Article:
It is time to do away with the word “onboarding.” With the workforce seeing multiple generations, shortages of specific talent and individual preferences, we should be humanizing the process and the words we use to describe it. This is particularly important if a new employee is going to be remote or hybrid, as it might be a long time before they actually meet their supervisor in person.
Delegating can be a struggle for many leaders. I see it quite often with the leaders I coach or train. One of my clients is a capable and talented leader who knows her stuff. She is often sidetracked when a team member comes to her with a challenge they can’t seem to solve. As they discuss the problem, she usually figures out a solution. Since she knows how to solve it, she says to the team member, “I will do it, and you can continue to work on the other project.” She repeats this at least once a week with members of her team. She wants her team to be productive and not bogged down with issues. She feels good because they can work on things they are familiar with. This makes sense to her. Except she is becoming extremely busy and not able to complete her own work because of the additional tasks she is taking on. She is beginning to feel burned out.
I tend to view things in a positive way and as a new month unfolds, I get excited about the potential. Recently I started reading a book my niece sent me by Tho Ha Vinn, called A Culture of Happiness. To be honest I hadn’t really planned on reading as I thought it was about being an optimist and having a “just do it” attitude. There is nothing wrong with that, but those books don’t resonate with me.
Out of respect for my niece, I committed to reading it. As I read, the concepts felt familiar and my reading picked up. The book talks about how to apply the framework of Gross National Happiness (GNH), which is a way to measure happiness. Lately, happiness at work has become a topic, particularly when related to mental health.Read More
Are you missing the talents of your employees?
You may have heard a story similar to this one. Bob is amazing at programming. He can create algorithms and find bugs faster than most. He stays focused for hours and enjoys sitting at his computer. If your business needs coders, Bob might be a great fit. Bob is autistic.
In this example, Bob is a fictional character, illustrating that all of us have unique talents and can contribute positively to the workplace. Read More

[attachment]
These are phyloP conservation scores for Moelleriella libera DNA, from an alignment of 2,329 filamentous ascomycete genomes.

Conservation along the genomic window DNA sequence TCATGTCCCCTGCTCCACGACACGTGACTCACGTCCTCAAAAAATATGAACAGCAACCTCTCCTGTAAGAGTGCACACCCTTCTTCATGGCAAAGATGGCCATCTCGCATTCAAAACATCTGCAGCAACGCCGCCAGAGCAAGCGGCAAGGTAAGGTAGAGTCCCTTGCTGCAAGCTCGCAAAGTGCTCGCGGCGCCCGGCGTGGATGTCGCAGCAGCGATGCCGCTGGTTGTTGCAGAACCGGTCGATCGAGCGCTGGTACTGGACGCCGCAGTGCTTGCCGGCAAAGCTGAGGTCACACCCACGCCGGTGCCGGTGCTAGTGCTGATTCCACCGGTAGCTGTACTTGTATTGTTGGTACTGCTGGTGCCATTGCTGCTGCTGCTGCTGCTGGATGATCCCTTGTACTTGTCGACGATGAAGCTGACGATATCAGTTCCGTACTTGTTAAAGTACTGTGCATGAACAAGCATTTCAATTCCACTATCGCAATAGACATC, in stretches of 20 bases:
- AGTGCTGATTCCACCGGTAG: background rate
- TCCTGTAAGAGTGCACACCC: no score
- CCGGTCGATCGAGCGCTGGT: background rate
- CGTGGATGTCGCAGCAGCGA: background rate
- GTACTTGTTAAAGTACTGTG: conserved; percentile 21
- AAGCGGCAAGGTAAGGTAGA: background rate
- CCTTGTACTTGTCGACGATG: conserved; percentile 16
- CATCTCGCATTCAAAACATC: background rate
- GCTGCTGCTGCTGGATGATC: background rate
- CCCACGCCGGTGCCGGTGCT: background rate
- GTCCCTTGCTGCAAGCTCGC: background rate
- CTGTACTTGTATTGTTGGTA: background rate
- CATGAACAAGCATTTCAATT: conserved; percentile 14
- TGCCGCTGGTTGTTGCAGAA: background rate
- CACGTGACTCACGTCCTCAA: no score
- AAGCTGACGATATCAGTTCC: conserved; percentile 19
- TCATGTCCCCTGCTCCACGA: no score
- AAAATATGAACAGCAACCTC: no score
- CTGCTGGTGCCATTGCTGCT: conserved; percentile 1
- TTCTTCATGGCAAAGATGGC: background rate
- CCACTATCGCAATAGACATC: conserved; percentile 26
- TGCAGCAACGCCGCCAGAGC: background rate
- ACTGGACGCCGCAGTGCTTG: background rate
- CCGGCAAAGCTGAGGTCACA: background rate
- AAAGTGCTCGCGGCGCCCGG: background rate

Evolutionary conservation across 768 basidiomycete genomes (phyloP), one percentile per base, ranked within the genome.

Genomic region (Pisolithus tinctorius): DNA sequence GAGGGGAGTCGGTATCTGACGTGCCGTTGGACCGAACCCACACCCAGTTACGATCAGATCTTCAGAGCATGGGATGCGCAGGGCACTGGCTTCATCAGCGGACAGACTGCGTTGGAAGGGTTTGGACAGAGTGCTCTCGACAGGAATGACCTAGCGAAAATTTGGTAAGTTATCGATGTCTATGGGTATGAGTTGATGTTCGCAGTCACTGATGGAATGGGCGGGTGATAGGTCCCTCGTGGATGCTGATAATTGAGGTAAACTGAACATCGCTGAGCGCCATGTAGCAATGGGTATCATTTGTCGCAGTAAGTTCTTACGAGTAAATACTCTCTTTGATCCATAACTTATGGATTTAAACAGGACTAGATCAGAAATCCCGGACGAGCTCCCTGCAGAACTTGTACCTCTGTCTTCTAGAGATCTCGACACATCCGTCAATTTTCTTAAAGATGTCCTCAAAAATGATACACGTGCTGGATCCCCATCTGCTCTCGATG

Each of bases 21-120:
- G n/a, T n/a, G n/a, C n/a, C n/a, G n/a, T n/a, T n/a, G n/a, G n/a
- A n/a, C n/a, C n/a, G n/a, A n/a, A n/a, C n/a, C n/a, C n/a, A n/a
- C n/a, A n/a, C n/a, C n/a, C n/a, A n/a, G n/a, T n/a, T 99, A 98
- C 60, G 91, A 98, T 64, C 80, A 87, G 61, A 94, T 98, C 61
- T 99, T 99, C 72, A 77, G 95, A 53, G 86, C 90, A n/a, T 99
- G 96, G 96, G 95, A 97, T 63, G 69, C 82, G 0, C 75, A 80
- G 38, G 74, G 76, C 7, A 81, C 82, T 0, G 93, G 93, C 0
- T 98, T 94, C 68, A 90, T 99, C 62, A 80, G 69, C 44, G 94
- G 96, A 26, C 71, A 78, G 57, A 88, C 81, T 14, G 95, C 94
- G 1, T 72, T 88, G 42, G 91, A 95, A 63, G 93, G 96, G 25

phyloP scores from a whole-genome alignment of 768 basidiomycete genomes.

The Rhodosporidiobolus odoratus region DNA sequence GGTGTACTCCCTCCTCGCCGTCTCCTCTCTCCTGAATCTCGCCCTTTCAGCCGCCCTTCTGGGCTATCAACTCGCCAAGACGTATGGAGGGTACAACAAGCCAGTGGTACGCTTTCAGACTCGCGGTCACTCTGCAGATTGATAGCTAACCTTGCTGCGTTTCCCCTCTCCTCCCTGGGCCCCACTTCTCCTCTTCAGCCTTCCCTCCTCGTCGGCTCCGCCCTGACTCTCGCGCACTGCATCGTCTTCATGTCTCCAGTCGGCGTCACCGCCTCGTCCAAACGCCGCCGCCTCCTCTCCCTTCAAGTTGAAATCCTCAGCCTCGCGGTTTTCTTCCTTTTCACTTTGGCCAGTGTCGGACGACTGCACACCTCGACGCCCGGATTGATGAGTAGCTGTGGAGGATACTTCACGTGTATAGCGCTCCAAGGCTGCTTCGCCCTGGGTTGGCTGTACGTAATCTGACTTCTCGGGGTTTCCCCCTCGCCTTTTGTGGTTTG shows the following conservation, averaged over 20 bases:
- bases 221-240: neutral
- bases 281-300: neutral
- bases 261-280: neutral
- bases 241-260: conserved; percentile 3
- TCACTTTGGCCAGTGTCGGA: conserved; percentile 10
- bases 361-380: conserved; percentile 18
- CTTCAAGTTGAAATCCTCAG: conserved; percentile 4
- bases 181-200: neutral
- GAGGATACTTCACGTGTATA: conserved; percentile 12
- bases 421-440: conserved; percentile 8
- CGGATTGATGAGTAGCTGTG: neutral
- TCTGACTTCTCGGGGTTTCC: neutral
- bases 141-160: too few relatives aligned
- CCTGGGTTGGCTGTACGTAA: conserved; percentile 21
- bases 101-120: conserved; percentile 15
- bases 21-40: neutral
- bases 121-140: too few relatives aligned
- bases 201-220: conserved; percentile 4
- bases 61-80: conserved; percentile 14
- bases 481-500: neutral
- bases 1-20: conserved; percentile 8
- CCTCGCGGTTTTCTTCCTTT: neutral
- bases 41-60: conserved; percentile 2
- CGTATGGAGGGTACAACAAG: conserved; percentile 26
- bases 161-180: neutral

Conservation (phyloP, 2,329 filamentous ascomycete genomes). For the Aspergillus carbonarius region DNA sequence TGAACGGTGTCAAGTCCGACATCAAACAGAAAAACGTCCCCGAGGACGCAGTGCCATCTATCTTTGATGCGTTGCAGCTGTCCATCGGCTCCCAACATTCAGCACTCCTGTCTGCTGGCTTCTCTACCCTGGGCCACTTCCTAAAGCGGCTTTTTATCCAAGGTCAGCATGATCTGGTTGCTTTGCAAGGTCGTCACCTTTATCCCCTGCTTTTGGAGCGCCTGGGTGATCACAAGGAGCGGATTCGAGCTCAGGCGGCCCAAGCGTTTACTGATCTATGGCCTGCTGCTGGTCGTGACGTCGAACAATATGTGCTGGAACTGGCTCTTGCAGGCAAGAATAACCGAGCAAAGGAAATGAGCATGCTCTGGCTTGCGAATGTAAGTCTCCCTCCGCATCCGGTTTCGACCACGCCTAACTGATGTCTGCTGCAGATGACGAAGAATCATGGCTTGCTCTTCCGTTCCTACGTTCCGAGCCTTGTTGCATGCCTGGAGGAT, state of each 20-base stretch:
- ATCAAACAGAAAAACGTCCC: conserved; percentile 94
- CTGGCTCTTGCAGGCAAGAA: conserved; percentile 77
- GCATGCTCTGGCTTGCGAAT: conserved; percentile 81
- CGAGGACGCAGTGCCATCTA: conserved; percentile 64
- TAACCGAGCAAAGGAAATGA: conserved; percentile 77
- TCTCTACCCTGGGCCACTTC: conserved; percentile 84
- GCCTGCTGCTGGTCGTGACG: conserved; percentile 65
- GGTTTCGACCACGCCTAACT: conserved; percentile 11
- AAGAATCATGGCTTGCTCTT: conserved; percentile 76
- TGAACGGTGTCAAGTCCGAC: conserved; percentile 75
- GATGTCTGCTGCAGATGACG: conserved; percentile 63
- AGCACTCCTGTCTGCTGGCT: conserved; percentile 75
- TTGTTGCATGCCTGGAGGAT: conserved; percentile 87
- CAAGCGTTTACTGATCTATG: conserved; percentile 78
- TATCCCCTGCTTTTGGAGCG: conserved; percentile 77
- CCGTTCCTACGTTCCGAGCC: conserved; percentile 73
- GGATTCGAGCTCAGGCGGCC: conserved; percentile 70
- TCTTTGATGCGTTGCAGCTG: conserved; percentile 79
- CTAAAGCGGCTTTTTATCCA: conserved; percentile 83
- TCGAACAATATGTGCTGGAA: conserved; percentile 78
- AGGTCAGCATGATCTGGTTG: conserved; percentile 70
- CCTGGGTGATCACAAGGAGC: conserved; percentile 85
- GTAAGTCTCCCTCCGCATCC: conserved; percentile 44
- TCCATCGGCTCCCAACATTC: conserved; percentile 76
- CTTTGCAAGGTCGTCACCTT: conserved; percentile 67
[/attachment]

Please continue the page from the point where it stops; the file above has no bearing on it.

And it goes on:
Dr. Francis Eberle shares some tips on how you can review your own planning and organizing skills in both your personal and professional life and how to improve these skills to become more accountable.
Three Strategies to Keep Your Best Employees
These famous song lyrics have become a rallying cry of sorts for the workforce, capturing many employees’ mindsets right now, after a few challenging years.
With a multigenerational workforce, competition for a shrinking pool of working-age employees, new awareness around diversity, and a post-pandemic view of the workplace, it can be hard engaging and retaining people. Yet there are a few leading strategies that can help. I think of them as purpose, respect, and support. Let’s look at each. Read More
Dr. Francis Eberle, HR.com, June 2022
To connect is human. But connection during the pandemic was limited, which inevitably caused a shift in the workplace, leading employees to change jobs at a record pace. The upside of this phenomenon is that leaders now have an opportunity to connect with their people in new ways.
By Dr. Francis Eberle
Leadership development is worth the effort and time. According to a Lorman survey, retention rates rise 30-50% for companies with strong learning cultures. And 74% of surveyed employees feel they aren’t reaching full potential at work due to lack of development opportunities.
Particularly with workforces shifting, employees retiring, and younger employees taking over those roles, leadership development is a crucial need. It can help address the gaps created, fast pace of work, demands for effective and agile teams, and employees’ desires for advancement.Read More
Dr. Francis Eberle
Recently a client of mine who is a self-starter decided to change jobs. Moves like this take a great deal of effort. They disrupt your routines, your work style and sometimes relationships. For my client, the new position required moving to a new state and learning new roles, people and systems. As we talked, I realized she wasn’t talking about her Why: what drives her and why she wanted this position.
So I asked her, what about this position was worth all the transitions and new challenges? Without much hesitation she stated her reasons. It was not really a surprise that they were grounded in her principles and values.
I tell you this because self-starters can often be quick to action. They can sometimes do things without asking or try new things to just to test them. Throughout my management career and coaching work, I’ve seen that it’s not just about the action itself. In fact, self-starters who are successful have a deeper, more intrinsic reason for their actions, even if those decisions are made quickly.Read More
By Dr. Francis Eberle
These days we hear and read a lot about collaboration. Organizations say they value collaboration, and teams want more of it. Most of the time collaboration is a good thing. But sometimes it isn’t the best approach.
There are different ways to solve a problem depending on context, relationships, tools and platform. Context has to do with the outcome desired and by when. Consider if the problem is large enough to warrant bringing in additional people. Or can it be quickly solved by a few? A quick decision can sometimes be the best choice. If there is lead time and the problem is complex, requiring varied input or expertise, then it is likely that multiple parties are needed.Read More